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atatut
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PostPosted: Sun Aug 19, 2007 11:36 pm    Post subject: 'One of the files in /etc/{conf.d,init.d} or /etc/rc.conf ha Reply with quote

Tip to get rid of the following error message

'One of the files in /etc/{conf.d,init.d} or /etc/rc.conf has a modification time in the future'

Know that the above error message may refer to other files in other paths.

Why should I care?

While just annoying at boot time, it can also cause some emerge to fail because of clock skew. This error message will probably appear after you successfuly changed your system time, using the date command or the ntp service. If your system is networked then you should use the ntp service to ensure your system stays in time.

How to get rid of it?

use the touch command as follow:

touch -m /thepath/of/thefile/that/has/amodification/in/thefuture/*

this will change the modification time of all the files within the folder to the current system time. The -m switch makes the touch only change the modification time, it's just what we want.

Can I change the time of all the files on my system just to be sure with a single command?

I don't know how to do that with the touch command as it seems there's no -R switch to make the touch command work recursively on the whole system in a single command, something like:

touch -mR /*

maybe someone has some idea?
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desultory
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PostPosted: Mon Aug 20, 2007 5:03 am    Post subject: Reply with quote

atatut wrote:
maybe someone has some idea?
Try using find.
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embobo
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PostPosted: Mon Aug 20, 2007 7:32 pm    Post subject: Re: 'One of the files in /etc/{conf.d,init.d} or /etc/rc.con Reply with quote

Code:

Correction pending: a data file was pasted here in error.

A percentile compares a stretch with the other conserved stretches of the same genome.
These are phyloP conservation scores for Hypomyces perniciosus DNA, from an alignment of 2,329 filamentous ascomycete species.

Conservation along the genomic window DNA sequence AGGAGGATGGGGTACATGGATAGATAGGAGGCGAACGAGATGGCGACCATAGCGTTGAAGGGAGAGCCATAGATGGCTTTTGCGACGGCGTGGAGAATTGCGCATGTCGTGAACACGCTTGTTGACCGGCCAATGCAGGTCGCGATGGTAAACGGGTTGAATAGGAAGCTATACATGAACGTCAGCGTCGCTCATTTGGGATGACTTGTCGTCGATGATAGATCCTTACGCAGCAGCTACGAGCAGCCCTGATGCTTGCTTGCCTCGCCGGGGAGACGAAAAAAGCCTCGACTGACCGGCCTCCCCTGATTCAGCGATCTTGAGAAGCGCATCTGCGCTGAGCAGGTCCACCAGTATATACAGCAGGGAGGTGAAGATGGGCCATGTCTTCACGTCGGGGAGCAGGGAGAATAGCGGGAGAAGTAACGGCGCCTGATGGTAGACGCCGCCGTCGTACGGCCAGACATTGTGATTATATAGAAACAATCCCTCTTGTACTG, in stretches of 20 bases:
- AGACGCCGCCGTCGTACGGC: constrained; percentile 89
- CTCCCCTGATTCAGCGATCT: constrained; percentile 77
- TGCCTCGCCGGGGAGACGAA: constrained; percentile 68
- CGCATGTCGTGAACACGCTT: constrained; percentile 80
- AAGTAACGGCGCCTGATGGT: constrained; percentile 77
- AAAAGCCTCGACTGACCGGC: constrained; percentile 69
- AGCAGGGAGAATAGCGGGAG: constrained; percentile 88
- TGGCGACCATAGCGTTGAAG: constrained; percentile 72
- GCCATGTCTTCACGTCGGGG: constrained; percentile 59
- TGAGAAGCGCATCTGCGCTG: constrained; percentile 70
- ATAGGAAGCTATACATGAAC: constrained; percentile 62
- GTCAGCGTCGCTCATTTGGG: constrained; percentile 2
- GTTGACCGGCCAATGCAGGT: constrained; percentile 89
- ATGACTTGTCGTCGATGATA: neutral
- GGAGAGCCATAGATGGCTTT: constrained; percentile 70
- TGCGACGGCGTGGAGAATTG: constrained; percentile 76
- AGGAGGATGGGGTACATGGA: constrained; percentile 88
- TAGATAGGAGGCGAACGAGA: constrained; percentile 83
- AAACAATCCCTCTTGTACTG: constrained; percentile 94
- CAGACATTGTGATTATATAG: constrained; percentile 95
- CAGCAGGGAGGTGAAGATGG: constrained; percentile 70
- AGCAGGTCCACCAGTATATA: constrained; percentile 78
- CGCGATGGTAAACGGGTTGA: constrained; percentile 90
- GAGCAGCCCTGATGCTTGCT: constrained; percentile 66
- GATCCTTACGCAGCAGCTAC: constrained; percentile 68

find /etc/{conf.d,init.d} /etc/rc.conf -mtime -0


may help you find the file to touch.

atatut wrote:

Can I change the time of all the files on my system just to be sure with a single command?

I don't know how to do that with the touch command as it seems there's no -R switch to make the touch command work recursively on the whole system in a single command, something like:

touch -mR /*

maybe someone has some idea?


Wow, I would never, ever update the mtime of every file on my system, but here you go:

Code:

find / -type f -print0 | xargs touch -m


:twisted:
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likewhoa
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PostPosted: Mon Aug 20, 2007 9:27 pm    Post subject: Reply with quote

Code:
find /etc/{conf.d,init.d} -type f -exec touch {} \;


should do it.
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gm7uac
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PostPosted: Sun Jan 06, 2008 8:48 pm    Post subject: Reply with quote

likewhoa wrote:
Code:
find /etc/{conf.d,init.d} -type f -exec touch {} \;


should do it.


Hi, that worked for me :-) but I also like to understand how? just checked the man page and info touch and I still don't understand the syntax you have used with touch { } \ ;
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embobo
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PostPosted: Mon Jan 07, 2008 1:50 am    Post subject: Reply with quote

gm7uac wrote:
likewhoa wrote:
Code:
find /etc/{conf.d,init.d} -type f -exec touch {} \;


should do it.


Hi, that worked for me :-) but I also like to understand how? just checked the man page and info touch and I still don't understand the syntax you have used with touch { } \ ;


This is from the find man page, specifically the section on -exec:

Quote:

All following
arguments to find are taken to be arguments to the command until
an argument consisting of `;' is encountered. The string `{}'
is replaced by the current file name being processed everywhere
it occurs in the arguments to the command, not just in arguments
where it is alone, as in some versions of find. Both of these
constructions might need to be escaped (with a `\') or quoted to
protect them from expansion by the shell.
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